Furthermore, the number of Central Americans seeking asylum had also increased in Belize, Mexico, Panama, and Costa Rica, showing that while some cases may be economic migrants looking for work in the U.S., many are simply desperate people fleeing organized gang violence, human trafficking, extortion, and corrupt police/ judicial systems. And some may choose to leave based on a combination of factors. Regardless of the cause, it cannot be an easy decision to make, particularly for parents.

UNHCR’s Francesca Fontanini said that short-term solutions, (which would include things like deportations and parent-child separation) were not likely to ameliorate the situation. In fact, they could even make things worse. According to Robert Muggah, one factor exacerbating the situation in Central America is the sheer scale of deportations from the U.S., in particular people with criminal records:

“Between 2013 and 2015, the US government authorised the deportation of more than 300,000 Hondurans, Guatemalans and Salvadorans with criminal records, many of them children of refugees from the 1970s and 1980s. Another 550,000 Mexicans were also deported over the same period.

The return of so many people, many of them convicted felons, coincided with a sharp uptick in criminal violence in Central America and Mexico. The policy of deporting Latin Americans was actually expanded during the Obama administration. For years the returnees have strained local criminal justice and penal systems to breaking point – overcrowded prisons are even referred to as “crime colleges” or “finishing schools for crime.”

Fontanini added that “we need the states who are receiving these people to invest in longer-term solutions.” What that would entail, she did not say. But it is clear that instability perpetuates itself, and that this does not stay neatly contained within national borders. It is also clear that innocent Central Americans are being crushed between organized crime in their home countries and a sense of indifference or hostility from neighboring nations. President Trump even went so far as to say about “unaccompanied alien minors” (i.e., children), “they look so innocent. They’re not innocent.” The implication was that organized criminals, including members of the notorious gang MS-13, were infiltrating across the border with some pretending to be asylum seekers.

The statistics show that this does occur, though rates appear to be low. According to The New York Times, 240,000 unaccompanied minors entered the US between 2012 and 2017. Only fifty-six of those were linked to MS-13. There is a moral imperative to avoid painting innocent people as the very perpetrators of violence from whom they are fleeing (the same could be said about refugees from Syria and other war-torn countries, who are often conflated with terrorists). Furthermore, Trump’s claim was contradicted by his Chief of Staff, John Kelly, who indicated that the primary reason for preventing immigration from Central America was more about assimilation than crime.

“Let me step back and tell you that the vast majority of the people that move illegally into the United States are not bad people. They’re not criminals. They’re not MS-13. … But they’re also not people that would easily assimilate into the United States, into our modern society. They’re overwhelmingly rural people. In the countries they come from, fourth-, fifth-, sixth-grade educations are kind of the norm. They don’t speak English; obviously that’s a big thing. … They don’t integrate well; they don’t have skills. They’re not bad people. They’re coming here for a reason. And I sympathize with the reason. But the laws are the laws. … The big point is they elected to come illegally into the United States, and this is a technique that no one hopes will be used extensively or for very long.”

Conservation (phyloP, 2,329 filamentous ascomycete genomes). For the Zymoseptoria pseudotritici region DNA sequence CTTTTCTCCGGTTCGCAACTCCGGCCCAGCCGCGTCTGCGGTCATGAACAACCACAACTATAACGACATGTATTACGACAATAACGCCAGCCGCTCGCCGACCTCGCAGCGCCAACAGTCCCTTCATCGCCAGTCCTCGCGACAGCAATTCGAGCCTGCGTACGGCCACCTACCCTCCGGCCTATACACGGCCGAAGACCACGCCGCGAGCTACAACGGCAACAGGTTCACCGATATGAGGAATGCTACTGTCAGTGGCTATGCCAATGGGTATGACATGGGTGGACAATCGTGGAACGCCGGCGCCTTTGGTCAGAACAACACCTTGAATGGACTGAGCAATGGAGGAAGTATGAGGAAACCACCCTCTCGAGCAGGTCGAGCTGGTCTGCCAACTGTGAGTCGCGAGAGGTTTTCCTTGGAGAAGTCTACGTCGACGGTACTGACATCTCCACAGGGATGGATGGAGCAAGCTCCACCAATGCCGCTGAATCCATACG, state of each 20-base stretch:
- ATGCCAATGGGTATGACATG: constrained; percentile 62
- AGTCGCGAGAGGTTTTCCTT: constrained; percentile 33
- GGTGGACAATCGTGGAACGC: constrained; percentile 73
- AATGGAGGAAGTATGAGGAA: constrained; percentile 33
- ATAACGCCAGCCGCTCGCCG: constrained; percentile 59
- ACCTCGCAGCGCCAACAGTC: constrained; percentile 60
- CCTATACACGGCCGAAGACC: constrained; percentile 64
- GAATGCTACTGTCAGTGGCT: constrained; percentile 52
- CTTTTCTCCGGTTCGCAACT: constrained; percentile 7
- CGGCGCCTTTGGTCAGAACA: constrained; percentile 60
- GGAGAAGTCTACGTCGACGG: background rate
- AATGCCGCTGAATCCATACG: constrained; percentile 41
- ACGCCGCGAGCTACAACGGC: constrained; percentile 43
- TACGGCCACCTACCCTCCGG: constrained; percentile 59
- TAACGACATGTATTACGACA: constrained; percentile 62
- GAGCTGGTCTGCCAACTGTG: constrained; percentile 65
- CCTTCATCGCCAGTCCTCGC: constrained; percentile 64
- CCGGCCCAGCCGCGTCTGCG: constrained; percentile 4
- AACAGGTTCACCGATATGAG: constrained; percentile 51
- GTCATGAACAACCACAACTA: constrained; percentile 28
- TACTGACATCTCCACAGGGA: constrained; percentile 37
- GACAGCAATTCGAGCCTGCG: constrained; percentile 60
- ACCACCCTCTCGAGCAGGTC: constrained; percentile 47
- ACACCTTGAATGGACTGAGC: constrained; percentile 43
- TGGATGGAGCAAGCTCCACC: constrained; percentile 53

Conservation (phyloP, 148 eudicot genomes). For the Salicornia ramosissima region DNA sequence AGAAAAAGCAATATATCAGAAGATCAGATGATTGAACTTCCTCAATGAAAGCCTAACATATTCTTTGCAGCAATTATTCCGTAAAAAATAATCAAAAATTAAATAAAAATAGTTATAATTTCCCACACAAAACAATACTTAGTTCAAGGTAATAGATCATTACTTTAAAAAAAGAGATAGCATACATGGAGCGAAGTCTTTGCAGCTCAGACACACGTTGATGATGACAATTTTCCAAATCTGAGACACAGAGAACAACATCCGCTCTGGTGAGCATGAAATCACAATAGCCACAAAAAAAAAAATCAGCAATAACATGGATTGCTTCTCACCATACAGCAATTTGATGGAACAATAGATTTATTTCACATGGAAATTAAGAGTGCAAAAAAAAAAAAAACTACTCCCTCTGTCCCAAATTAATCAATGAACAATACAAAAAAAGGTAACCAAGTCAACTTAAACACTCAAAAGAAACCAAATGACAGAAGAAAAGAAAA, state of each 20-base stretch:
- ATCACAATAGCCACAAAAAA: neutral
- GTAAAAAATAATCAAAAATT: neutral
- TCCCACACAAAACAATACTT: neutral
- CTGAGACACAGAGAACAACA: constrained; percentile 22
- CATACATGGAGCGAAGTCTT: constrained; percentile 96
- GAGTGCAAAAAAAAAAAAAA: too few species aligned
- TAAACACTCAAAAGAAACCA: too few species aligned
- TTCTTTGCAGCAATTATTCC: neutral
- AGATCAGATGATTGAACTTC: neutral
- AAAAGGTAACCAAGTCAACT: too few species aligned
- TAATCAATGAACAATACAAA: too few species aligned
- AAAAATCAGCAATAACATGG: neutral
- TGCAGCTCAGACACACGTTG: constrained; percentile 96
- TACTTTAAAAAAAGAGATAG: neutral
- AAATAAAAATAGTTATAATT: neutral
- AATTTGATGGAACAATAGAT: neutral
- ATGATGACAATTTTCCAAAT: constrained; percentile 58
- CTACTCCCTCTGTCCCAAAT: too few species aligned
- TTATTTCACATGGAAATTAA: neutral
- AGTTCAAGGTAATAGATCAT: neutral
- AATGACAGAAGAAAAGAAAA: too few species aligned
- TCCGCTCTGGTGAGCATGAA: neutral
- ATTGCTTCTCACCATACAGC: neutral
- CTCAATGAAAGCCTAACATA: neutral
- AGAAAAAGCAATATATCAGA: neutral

“Cruelty is the Point”  

When John Kelly was asked about whether he thought it was cruel and heartless to take a mother away from her children, he replied , “I wouldn’t put it quite that way. The children will be taken care of — put into foster care or whatever.” Kelly is an alumnus of UMass Boston, where I have taught since 2003. I think he is an intelligent person, but this seems to be feigned ignorance. All he would have to do is take a moment to imagine a young child being separated from their parents — perhaps imagining himself as a boy in Brighton, or thinking of his own children being taken away when they were young. I’m sure he would quickly conclude that this would be a difficult experience. Again contradicting each other, President Trump acknowledged this when he tweeted that the policy of separation was “horrible,” though he neglected to mention that he was reportedly dismayed that some subordinates “were resisting his direction that parents be separated from their children.”

Continue reading

In the Face of Our Mortality

I thought this video on an Irish approach to death with Kevin Toolis was very well done. 

“I think the best way to deal with death is not to invent a new ritual or appoint a new priest caste of bereavement counselors or medical professionals. It is to do what we’ve always done, and that’s gather together as fellow mortals in the face of our mortality and seek to bridge that moment of bereavement and loss together.” 

 

 

Mistakes are the greatest teacher

Yesterday, I was at my son’s baseball game. It didn’t go very well for his team, and in the car ride home we talked about how things went. I reminded him of the expression that mistakes are the greatest teacher.

Later in the evening, I found out that I didn’t get the distinguished teaching award at my university.

When I told my family, without hesitating my son replied: “Was the winner named ‘Mistakes?’ “

Perfect.

Are We All Related?

“We must learn to live together as brothers or perish together as fools.” – MLK

 

Are we all related? Yes. Now, act appropriately.